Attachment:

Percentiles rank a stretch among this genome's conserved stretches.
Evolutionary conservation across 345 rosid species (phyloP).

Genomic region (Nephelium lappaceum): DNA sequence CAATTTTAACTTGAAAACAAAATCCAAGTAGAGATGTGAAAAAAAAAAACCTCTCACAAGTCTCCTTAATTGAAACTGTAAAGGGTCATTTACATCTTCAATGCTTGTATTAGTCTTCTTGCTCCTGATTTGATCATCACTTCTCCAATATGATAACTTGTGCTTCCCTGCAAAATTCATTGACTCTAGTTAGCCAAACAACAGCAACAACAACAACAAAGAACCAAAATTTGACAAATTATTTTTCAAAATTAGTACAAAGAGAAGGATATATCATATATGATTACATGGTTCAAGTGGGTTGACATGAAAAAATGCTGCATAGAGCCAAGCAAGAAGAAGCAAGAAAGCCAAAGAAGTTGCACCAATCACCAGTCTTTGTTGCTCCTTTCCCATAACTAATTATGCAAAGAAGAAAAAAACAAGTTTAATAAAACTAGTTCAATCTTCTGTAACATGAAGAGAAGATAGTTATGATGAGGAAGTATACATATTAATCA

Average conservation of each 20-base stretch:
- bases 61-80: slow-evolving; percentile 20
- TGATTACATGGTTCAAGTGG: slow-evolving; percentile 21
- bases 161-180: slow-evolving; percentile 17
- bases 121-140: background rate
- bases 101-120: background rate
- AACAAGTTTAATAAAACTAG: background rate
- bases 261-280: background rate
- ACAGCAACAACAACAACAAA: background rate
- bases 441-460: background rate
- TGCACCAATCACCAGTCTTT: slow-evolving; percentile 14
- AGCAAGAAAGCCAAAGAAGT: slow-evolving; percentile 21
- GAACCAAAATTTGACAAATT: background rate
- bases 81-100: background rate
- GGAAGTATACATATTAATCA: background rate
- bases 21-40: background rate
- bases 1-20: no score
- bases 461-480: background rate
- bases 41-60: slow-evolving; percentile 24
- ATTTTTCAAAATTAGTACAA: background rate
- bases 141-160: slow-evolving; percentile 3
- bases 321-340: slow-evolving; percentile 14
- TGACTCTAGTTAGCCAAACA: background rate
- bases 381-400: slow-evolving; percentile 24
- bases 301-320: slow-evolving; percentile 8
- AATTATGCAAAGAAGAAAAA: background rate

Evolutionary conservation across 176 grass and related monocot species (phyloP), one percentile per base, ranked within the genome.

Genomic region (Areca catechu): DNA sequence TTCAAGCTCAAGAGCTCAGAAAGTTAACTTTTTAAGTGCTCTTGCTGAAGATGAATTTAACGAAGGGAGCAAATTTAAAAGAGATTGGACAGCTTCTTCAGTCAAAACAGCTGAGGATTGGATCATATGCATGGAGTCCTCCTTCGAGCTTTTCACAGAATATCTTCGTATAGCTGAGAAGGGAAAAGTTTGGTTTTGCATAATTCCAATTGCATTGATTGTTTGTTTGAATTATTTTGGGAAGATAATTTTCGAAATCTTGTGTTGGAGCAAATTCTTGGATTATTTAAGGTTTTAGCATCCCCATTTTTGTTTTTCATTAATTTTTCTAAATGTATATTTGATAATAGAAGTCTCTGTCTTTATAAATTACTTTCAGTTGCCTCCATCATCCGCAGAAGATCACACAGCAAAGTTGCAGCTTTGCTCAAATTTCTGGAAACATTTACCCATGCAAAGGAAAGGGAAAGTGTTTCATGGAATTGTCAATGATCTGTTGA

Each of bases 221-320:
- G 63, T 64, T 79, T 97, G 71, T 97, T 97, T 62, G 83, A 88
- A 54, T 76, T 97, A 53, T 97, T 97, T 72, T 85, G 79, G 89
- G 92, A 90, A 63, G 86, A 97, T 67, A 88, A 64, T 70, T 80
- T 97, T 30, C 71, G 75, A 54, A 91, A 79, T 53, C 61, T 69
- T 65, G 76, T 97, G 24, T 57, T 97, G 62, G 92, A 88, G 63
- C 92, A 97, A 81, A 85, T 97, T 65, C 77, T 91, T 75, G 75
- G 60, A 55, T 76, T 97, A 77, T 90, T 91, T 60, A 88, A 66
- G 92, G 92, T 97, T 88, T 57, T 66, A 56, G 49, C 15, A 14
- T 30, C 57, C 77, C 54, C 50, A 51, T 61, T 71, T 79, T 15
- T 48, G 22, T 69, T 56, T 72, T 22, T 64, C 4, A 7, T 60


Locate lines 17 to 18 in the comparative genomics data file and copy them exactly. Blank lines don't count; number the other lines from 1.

- bases 81-100: background rate
- GGAAGTATACATATTAATCA: background rate